EXCLUSIVE: An urgent recycling mission to try and ensure that recovered paper is allowed into Indonesia for papermaking has got underway.
The mission, led by Simon Ellin of the UK’s Recycling Association and Robin Wiener, president of the United States Institute of Scrap Recycling Industries (ISRI) will assemble in Jakarta tomorrow (4 September) for a series of meetings.
On the agenda are meetings with diplomats at both the US and British embassies and crucially with the Republic of Indonesia’s Ministry of Environment and Forestry.
Talks will centre on concerns that port inspections of recovered (waste) paper – ranging from high quality used cardboard to other grades – are leading to the rejection of the material which conforms with a 0.5% contamination limit, similar to that imposed by China.
The Indonesian market has become essential for the UK because of the restrictions on export to China and disruption of exports to the Republic is causing alarm among exporters who feel that material is being incorrectly rejected.
Inspection work for the Indonesian Ministry is contracted to Polish inspection business Baltic Control. It was officially appointed by the Indonesian KSO SCISI (KSO Sucofindo-Surveyor Indonesia) for the Environment Ministry from July 2012.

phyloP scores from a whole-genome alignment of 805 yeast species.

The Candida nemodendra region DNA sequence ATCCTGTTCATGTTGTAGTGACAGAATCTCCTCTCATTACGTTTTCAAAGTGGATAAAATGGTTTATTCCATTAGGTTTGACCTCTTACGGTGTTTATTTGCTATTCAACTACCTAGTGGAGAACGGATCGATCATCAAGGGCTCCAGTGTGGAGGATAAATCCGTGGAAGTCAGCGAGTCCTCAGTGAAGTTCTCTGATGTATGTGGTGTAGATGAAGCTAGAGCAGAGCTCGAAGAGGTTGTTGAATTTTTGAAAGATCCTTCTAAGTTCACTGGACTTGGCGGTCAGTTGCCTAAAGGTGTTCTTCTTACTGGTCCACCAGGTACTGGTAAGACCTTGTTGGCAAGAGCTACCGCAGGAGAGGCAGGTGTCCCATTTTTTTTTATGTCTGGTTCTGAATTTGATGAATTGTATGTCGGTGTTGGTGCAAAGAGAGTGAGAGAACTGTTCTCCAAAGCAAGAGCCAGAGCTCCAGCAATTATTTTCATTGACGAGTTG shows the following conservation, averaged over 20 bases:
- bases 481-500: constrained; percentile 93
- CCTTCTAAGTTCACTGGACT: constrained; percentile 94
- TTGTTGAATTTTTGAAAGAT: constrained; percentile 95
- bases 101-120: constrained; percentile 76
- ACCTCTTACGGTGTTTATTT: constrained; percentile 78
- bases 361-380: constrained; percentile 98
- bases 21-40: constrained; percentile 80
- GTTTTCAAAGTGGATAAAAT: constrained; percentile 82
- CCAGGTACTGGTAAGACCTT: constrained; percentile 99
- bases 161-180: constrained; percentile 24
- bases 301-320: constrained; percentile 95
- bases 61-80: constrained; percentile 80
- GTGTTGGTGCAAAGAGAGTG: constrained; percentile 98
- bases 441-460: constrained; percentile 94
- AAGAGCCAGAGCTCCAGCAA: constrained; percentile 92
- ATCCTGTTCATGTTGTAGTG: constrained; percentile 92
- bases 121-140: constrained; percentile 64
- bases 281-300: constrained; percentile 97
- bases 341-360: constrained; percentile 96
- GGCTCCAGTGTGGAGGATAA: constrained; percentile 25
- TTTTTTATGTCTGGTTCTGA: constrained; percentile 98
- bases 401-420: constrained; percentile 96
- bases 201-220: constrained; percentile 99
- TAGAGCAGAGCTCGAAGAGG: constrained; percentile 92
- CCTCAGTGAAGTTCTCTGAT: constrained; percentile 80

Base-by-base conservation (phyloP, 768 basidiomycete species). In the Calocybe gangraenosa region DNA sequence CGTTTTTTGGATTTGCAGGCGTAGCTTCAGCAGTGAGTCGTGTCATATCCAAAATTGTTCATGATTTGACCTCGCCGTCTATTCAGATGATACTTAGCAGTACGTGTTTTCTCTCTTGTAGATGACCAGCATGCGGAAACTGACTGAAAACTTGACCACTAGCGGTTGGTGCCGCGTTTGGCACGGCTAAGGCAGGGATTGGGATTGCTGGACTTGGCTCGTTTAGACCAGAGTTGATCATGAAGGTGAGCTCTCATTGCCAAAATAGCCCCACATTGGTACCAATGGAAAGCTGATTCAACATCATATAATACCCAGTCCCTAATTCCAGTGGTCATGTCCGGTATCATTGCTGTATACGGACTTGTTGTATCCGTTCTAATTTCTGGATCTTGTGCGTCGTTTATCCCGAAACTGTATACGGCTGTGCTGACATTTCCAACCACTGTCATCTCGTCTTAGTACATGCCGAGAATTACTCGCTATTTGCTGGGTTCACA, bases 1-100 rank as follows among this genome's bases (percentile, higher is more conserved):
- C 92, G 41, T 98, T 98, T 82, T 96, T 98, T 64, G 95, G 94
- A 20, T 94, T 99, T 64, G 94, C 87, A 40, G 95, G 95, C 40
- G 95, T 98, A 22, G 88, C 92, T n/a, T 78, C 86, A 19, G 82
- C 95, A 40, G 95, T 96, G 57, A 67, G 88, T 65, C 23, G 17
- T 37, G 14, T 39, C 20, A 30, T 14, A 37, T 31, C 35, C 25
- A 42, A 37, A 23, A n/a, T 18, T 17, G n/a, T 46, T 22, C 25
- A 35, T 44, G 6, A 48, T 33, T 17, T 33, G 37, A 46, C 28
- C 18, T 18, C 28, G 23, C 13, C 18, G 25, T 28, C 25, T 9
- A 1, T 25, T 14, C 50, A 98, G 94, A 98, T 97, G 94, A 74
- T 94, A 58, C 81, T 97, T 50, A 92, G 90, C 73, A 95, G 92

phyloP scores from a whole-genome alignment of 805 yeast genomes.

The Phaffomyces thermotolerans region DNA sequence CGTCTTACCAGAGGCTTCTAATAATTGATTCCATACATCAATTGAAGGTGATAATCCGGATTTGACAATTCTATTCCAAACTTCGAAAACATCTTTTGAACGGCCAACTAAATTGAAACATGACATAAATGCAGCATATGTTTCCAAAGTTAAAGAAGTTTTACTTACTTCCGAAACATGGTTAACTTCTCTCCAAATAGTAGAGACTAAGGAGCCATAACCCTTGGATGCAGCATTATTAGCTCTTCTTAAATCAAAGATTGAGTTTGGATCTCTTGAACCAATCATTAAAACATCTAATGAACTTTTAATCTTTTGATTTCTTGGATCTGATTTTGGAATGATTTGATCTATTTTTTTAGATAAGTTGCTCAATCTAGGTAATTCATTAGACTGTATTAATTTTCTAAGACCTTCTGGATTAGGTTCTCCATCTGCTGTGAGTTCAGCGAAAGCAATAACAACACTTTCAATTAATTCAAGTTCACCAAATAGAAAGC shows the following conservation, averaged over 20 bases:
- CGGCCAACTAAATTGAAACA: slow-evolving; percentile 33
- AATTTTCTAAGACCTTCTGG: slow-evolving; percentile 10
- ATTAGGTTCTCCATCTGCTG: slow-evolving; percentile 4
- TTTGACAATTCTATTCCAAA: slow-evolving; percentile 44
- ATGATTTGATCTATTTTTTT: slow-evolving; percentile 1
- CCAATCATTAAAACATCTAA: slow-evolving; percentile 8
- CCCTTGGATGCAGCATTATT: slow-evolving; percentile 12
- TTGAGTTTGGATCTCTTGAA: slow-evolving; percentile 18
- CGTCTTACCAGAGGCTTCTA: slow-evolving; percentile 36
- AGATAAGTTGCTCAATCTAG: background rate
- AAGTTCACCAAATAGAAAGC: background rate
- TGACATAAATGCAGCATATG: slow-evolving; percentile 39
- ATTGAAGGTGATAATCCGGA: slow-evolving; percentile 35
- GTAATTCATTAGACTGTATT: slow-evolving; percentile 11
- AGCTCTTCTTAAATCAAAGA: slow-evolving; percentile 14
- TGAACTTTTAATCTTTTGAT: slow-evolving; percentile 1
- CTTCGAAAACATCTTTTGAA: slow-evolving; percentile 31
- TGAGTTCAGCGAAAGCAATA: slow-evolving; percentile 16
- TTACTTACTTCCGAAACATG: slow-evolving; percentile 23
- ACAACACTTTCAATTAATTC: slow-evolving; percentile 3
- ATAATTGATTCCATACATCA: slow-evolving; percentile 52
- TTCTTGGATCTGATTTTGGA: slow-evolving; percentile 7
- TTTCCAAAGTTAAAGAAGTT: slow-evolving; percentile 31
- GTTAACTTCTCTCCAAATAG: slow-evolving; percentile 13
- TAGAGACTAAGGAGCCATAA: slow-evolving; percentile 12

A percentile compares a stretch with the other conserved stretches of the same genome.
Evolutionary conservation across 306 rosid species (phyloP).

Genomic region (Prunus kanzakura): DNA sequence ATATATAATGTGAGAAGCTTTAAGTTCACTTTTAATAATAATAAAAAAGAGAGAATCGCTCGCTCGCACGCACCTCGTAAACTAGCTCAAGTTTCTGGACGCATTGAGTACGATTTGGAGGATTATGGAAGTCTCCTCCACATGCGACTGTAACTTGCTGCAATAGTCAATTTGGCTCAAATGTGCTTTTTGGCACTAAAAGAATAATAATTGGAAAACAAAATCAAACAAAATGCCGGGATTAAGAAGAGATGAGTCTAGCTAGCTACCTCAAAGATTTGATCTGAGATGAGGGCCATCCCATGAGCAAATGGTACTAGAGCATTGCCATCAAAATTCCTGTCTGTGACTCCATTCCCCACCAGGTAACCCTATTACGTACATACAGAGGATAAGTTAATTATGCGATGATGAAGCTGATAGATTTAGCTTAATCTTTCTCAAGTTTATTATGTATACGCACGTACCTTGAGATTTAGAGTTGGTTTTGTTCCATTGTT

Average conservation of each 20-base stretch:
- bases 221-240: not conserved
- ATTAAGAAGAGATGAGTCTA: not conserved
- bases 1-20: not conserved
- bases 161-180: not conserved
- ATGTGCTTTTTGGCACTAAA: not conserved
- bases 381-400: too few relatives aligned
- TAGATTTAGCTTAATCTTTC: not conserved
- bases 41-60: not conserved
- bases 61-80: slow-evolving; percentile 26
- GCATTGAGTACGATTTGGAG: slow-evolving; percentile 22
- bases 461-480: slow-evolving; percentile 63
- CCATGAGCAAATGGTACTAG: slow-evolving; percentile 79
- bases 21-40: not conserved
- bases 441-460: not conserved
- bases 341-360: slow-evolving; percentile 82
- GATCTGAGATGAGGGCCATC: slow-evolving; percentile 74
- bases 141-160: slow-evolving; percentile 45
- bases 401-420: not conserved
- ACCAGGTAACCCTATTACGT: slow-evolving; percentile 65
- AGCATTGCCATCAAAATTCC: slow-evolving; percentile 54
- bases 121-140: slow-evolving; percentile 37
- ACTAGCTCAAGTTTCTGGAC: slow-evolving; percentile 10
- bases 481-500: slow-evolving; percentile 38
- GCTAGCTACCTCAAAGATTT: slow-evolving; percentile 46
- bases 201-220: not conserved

Exporters of recovered paper claim that the inspectors do not have sufficient equipment to carry out proper inspections, such as for moisture content, and are also rejecting loads when there is some plastic in the paper but within the 0.5% limit.
A spokeswoman for Baltic Control told letsrecycle.com that the inspections met the requirements of KSO for the Indonesian Ministry but confirmed that moisture testing equipment was not used.
Simon Ellin, chief executive of the Recycling Association, told letsrecycle.com that he was hopeful of getting a clear understanding of what is required to ensure that material can be imported into Indonesia. “There has been a lot of toing and froing over what international standards are to be met, from 10% to 0.5% to zero and back to 0.5% over a six month period.”
“We are not sure that the inspectors always know to what standard they are inspecting to. We appear to have some random failures and failing inspections costs a lot of money.”
Mr Ellin continued: “We are not sure that the inspectors always know to what standard they are inspecting to. We appear to have some random failures and failing inspections costs a lot of money.”
And, he questioned whether correct assessment of moisture content could be carried out without equipment being used.
Mr Ellin added that he was hopeful that the talks in Indonesia would lead to a better understanding of the situation by all parties and that a way forward would be found. “We know that the Indonesian mills want good quality material as they can only meet 40% of their own requirements from domestic sources. We want to work with them and they are getting good quality material.”